First Boston sought to gain greater stability in 1988 by merging with its European affiliate, creating a new privately held company called CS First Boston (CSFB) with Credit Suisse as the largest shareholder. It had to contend with the crash of the junk bond market and the financial collapse of one of First Boston's biggest clients, Canadian retail magnate Robert Campeau, who left the firm holding the bag on more than $1 billion in bridge loans. In 1990 Credit Suisse stepped in to deal with the problems at CSFB by injecting $300 million of new capital and increasing its stake to 60 percent.
CSFB was a target of U.S. divestment activists in the early 1990s because of Credit Suisse’s operations in apartheid-era South Africa. Later that decade, it was one of the investment banks sued for their role in the 1994 bankruptcy of California’s Orange County. In 1998 CSFB agreed to pay $870,000 to settle SEC charges of having misled investors in Orange County bonds and then settled a suit brought against it by the county for $52.5 million.
In 1999 Japan’s Financial Supervisory Agency revoked the business license of a CSFB unit after investigating the firm for using derivatives transactions to help companies conceal losses—and for impeding that investigation by destroying evidence. The latter also led to a criminal conviction in a Japanese court and a £4 million fine by Britain’s Financial Services Authority.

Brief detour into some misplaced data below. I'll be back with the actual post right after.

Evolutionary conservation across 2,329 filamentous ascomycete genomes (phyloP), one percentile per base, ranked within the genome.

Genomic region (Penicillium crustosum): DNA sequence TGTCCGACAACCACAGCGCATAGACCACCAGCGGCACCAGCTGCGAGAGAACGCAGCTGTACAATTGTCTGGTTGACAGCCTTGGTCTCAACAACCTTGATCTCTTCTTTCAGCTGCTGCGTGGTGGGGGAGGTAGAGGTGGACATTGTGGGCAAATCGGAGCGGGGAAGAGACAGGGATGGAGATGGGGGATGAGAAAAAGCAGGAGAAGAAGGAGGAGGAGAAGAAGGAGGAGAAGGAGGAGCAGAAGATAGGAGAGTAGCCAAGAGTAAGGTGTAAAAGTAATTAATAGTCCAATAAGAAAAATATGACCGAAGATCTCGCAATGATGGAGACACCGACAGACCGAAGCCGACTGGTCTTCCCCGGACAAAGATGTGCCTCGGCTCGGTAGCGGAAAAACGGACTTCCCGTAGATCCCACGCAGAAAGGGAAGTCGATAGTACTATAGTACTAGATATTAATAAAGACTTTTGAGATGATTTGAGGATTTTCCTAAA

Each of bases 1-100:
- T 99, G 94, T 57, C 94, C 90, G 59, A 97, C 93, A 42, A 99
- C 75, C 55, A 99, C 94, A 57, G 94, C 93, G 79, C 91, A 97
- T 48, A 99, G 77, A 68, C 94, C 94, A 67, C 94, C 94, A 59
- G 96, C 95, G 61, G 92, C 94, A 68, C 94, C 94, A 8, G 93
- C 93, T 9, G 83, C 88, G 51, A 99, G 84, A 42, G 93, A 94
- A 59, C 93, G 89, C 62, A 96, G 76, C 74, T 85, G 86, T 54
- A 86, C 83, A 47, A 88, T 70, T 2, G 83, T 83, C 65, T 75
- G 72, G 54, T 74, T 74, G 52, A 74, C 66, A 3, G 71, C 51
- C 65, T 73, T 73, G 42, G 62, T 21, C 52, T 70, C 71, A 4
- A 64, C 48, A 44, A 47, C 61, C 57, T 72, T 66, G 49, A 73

Dot Com and Analyst Conflict of Interest Scandals
In 2000 CSFB sought to bolster its position on Wall Street by arranging to acquire investment house Donaldson, Lufkin & Jenrette, the leading U.S. trader of junk bonds, from French financial services giant AXA Group. Instead, CSFB found itself in the middle of a controversy over the way in which it allocated shares of initial public offerings of tech stocks. In 2002 the SEC announced that the firm would pay $100 million to settle allegations that it charged inflated commissions to customers for shares of “hot” IPOs. Industry regulator NASD (now FINRA) later fined and suspended two CSFB executives for failing to prevent those practices.
In 2003 Frank Quattrone, a CSFB star who handled high-profile IPOs during the dot.com boom, was charged by NASD with conflicts of interest between his research and his investment banking activities. Quattrone, who was also reported to be under investigation by federal and New York prosecutors, resigned from the firm. NASD later permanently banned him from the securities industry, and Quattrone was convicted of federal obstruction of justice charges. The court verdict was later reversed, and the NASD action was overturned by the SEC.
Also in 2003, CSFB was one of ten major investment firms that agreed to pay a total of $1.4 billion in penalties, disgorgement and investor education spending to settle federal and state charges involving conflicts of interest between their research and investment banking activities. CSFB’s share was $200 million.
In 2004 NASD fined CSFB $170,000 and ordered $600,000 in restitution for failing to provide customers the best price in an initial public offering. In 2005 CSFB agreed to pay $12.5 million to settle a lawsuit brought by investors against it and other investment banks for their role in helping WorldCom sell bonds to the public prior to its collapse amid an accounting scandal.
In 2006 NASD fined Credit Suisse Securities (the new name given to CSFB that year) $225,000 for numerous violations of research analyst conflict of interest rules. In 2007 the Financial Services Authority fined Credit Suisse £1.75 million for failing to provide accurate and timely transaction reports.